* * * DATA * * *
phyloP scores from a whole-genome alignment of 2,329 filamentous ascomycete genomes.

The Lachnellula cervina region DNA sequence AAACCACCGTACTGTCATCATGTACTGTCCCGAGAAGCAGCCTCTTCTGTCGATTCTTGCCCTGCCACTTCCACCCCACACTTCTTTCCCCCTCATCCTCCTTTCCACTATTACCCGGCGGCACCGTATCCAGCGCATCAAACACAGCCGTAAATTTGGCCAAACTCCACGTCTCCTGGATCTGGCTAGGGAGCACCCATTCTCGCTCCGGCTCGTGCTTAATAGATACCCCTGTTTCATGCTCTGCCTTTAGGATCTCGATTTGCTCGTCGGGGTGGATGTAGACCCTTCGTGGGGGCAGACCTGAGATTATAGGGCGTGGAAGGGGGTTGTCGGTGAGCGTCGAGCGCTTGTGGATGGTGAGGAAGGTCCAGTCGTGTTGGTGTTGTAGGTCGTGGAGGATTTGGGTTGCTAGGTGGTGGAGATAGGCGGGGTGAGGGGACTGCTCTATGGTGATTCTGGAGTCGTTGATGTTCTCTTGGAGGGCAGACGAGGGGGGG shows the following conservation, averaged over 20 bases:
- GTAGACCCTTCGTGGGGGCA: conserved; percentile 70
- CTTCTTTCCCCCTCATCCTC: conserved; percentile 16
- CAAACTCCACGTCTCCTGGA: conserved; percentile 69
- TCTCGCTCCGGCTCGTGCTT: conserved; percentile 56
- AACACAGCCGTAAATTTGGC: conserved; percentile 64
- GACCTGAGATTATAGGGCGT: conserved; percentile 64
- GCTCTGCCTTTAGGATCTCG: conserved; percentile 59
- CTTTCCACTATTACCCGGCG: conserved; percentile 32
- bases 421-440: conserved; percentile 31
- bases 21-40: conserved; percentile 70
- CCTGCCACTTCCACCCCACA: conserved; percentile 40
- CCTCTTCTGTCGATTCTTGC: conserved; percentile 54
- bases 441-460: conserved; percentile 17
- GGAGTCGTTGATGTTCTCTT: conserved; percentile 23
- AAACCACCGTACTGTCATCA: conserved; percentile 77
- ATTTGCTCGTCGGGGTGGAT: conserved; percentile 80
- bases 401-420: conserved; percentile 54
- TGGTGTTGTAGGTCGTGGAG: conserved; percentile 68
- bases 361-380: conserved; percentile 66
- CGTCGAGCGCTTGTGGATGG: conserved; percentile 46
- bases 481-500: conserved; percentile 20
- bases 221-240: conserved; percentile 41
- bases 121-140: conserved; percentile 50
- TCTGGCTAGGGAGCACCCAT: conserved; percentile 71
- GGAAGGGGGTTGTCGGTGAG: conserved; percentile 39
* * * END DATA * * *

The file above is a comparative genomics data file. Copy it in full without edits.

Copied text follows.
phyloP scores from a whole-genome alignment of 2,329 filamentous ascomycete genomes.

The Lachnellula cervina region DNA sequence AAACCACCGTACTGTCATCATGTACTGTCCCGAGAAGCAGCCTCTTCTGTCGATTCTTGCCCTGCCACTTCCACCCCACACTTCTTTCCCCCTCATCCTCCTTTCCACTATTACCCGGCGGCACCGTATCCAGCGCATCAAACACAGCCGTAAATTTGGCCAAACTCCACGTCTCCTGGATCTGGCTAGGGAGCACCCATTCTCGCTCCGGCTCGTGCTTAATAGATACCCCTGTTTCATGCTCTGCCTTTAGGATCTCGATTTGCTCGTCGGGGTGGATGTAGACCCTTCGTGGGGGCAGACCTGAGATTATAGGGCGTGGAAGGGGGTTGTCGGTGAGCGTCGAGCGCTTGTGGATGGTGAGGAAGGTCCAGTCGTGTTGGTGTTGTAGGTCGTGGAGGATTTGGGTTGCTAGGTGGTGGAGATAGGCGGGGTGAGGGGACTGCTCTATGGTGATTCTGGAGTCGTTGATGTTCTCTTGGAGGGCAGACGAGGGGGGG shows the following conservation, averaged over 20 bases:
- GTAGACCCTTCGTGGGGGCA: conserved; percentile 70
- CTTCTTTCCCCCTCATCCTC: conserved; percentile 16
- CAAACTCCACGTCTCCTGGA: conserved; percentile 69
- TCTCGCTCCGGCTCGTGCTT: conserved; percentile 56
- AACACAGCCGTAAATTTGGC: conserved; percentile 64
- GACCTGAGATTATAGGGCGT: conserved; percentile 64
- GCTCTGCCTTTAGGATCTCG: conserved; percentile 59
- CTTTCCACTATTACCCGGCG: conserved; percentile 32
- bases 421-440: conserved; percentile 31
- bases 21-40: conserved; percentile 70
- CCTGCCACTTCCACCCCACA: conserved; percentile 40
- CCTCTTCTGTCGATTCTTGC: conserved; percentile 54
- bases 441-460: conserved; percentile 17
- GGAGTCGTTGATGTTCTCTT: conserved; percentile 23
- AAACCACCGTACTGTCATCA: conserved; percentile 77
- ATTTGCTCGTCGGGGTGGAT: conserved; percentile 80
- bases 401-420: conserved; percentile 54
- TGGTGTTGTAGGTCGTGGAG: conserved; percentile 68
- bases 361-380: conserved; percentile 66
- CGTCGAGCGCTTGTGGATGG: conserved; percentile 46
- bases 481-500: conserved; percentile 20
- bases 221-240: conserved; percentile 41
- bases 121-140: conserved; percentile 50
- TCTGGCTAGGGAGCACCCAT: conserved; percentile 71
- GGAAGGGGGTTGTCGGTGAG: conserved; percentile 39